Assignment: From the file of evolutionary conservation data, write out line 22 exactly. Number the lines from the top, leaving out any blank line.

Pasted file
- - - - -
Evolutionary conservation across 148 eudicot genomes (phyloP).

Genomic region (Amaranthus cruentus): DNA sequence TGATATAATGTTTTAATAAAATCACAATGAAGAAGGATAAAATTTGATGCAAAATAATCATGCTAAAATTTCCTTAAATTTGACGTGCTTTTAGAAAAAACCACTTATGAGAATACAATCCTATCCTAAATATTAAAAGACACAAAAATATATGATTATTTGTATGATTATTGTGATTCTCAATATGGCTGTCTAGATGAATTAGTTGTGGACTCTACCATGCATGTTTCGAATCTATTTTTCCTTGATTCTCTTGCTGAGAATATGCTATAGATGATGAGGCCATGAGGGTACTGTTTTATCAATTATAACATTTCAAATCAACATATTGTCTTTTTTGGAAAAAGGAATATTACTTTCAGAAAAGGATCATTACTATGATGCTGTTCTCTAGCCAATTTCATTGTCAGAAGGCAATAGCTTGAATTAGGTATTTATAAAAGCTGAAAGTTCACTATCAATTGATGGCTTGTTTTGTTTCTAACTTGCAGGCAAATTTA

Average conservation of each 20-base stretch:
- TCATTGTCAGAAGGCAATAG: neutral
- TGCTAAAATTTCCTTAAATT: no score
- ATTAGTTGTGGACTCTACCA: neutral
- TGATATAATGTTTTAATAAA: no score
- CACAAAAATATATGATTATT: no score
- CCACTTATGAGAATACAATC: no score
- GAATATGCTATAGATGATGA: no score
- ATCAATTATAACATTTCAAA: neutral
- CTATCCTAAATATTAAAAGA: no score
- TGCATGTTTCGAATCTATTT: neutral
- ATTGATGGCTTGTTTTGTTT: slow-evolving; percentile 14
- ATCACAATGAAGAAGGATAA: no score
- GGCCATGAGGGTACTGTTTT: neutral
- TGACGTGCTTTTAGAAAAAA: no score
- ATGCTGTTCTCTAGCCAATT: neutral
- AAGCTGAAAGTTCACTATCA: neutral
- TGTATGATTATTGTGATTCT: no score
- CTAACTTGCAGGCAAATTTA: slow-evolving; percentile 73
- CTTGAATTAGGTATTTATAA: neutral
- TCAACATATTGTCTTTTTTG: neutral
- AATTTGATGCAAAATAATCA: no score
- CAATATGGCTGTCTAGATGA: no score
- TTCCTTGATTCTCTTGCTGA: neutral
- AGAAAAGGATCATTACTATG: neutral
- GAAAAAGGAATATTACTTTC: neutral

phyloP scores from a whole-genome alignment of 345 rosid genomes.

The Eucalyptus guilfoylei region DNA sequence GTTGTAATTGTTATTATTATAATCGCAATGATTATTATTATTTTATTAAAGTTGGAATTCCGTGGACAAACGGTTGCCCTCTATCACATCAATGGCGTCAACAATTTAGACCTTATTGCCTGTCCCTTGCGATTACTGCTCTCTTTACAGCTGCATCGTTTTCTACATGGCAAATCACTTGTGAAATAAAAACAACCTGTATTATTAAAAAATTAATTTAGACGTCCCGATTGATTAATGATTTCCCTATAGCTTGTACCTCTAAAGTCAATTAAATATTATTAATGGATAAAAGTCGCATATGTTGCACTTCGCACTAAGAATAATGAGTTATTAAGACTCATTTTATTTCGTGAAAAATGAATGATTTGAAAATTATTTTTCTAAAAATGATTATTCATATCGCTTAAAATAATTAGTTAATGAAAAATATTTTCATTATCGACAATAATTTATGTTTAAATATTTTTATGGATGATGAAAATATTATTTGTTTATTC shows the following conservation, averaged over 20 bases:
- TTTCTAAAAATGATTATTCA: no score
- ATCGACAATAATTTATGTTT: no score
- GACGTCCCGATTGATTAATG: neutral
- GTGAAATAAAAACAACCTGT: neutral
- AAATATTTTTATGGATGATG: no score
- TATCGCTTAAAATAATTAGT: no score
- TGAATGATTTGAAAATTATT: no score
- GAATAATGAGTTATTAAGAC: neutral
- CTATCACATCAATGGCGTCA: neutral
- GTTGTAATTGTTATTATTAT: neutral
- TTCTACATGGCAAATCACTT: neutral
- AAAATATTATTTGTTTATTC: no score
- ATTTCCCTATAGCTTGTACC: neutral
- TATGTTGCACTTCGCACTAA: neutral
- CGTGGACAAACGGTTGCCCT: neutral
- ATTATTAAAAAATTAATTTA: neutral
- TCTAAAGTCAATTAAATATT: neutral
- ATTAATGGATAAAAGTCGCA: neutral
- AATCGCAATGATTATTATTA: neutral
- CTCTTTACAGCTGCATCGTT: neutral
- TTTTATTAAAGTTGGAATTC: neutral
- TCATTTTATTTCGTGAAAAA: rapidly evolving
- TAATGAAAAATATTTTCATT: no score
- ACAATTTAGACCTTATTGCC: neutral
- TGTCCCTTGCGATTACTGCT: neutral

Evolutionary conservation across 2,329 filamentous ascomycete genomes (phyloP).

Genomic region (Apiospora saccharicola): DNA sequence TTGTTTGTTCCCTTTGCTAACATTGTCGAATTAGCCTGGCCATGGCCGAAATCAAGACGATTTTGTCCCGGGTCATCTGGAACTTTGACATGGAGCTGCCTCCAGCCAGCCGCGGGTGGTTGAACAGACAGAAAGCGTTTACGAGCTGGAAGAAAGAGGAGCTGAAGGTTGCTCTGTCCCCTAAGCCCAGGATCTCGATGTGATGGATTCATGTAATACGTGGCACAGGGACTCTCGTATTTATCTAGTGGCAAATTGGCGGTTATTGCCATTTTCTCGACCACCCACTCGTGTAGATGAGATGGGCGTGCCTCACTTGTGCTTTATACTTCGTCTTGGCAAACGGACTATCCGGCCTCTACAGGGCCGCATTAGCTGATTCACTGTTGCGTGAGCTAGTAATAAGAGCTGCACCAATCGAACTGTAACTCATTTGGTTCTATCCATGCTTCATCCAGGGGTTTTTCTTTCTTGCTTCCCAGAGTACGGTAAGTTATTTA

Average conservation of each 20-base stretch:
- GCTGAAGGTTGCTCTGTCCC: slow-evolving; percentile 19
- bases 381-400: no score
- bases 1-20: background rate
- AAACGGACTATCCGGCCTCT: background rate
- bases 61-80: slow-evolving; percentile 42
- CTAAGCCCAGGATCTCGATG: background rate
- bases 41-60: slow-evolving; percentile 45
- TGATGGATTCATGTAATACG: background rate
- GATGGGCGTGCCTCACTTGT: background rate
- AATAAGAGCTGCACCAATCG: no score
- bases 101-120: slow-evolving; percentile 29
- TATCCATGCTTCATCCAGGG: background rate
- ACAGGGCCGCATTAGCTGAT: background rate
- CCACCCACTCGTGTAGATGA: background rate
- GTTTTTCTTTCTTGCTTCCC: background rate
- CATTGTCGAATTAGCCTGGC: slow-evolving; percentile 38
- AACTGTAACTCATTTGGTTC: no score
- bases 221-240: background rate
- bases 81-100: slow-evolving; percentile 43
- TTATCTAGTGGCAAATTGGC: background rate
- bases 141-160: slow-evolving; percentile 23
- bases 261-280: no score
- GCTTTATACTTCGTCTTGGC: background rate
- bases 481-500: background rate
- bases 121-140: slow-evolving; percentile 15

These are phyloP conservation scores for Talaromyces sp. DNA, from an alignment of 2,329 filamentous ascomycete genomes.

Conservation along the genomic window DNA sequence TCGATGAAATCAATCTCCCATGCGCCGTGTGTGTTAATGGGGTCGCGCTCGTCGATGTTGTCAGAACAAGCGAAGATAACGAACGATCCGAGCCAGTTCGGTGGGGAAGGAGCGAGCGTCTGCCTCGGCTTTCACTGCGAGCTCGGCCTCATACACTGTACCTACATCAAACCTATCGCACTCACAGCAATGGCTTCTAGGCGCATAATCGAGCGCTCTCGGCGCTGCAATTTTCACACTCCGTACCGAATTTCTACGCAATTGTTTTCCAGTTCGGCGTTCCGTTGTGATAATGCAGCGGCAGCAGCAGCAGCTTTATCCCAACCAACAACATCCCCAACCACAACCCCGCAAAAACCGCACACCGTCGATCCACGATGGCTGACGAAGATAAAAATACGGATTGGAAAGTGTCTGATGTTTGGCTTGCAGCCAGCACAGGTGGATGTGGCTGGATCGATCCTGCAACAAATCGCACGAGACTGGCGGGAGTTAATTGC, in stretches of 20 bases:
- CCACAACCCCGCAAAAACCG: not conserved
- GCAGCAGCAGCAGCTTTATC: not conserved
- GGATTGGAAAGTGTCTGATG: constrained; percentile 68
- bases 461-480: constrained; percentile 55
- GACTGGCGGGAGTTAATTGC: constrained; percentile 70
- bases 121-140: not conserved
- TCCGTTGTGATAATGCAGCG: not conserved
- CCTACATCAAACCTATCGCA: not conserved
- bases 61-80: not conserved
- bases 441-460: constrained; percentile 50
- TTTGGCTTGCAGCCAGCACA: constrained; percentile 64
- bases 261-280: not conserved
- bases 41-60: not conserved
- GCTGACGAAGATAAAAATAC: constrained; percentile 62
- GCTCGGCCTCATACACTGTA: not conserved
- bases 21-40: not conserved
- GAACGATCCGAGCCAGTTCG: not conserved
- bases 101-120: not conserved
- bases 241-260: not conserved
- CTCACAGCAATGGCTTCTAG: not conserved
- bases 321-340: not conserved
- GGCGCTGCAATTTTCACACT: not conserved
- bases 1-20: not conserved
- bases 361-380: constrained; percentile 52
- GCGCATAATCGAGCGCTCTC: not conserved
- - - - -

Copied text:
- CTTGAATTAGGTATTTATAA: neutral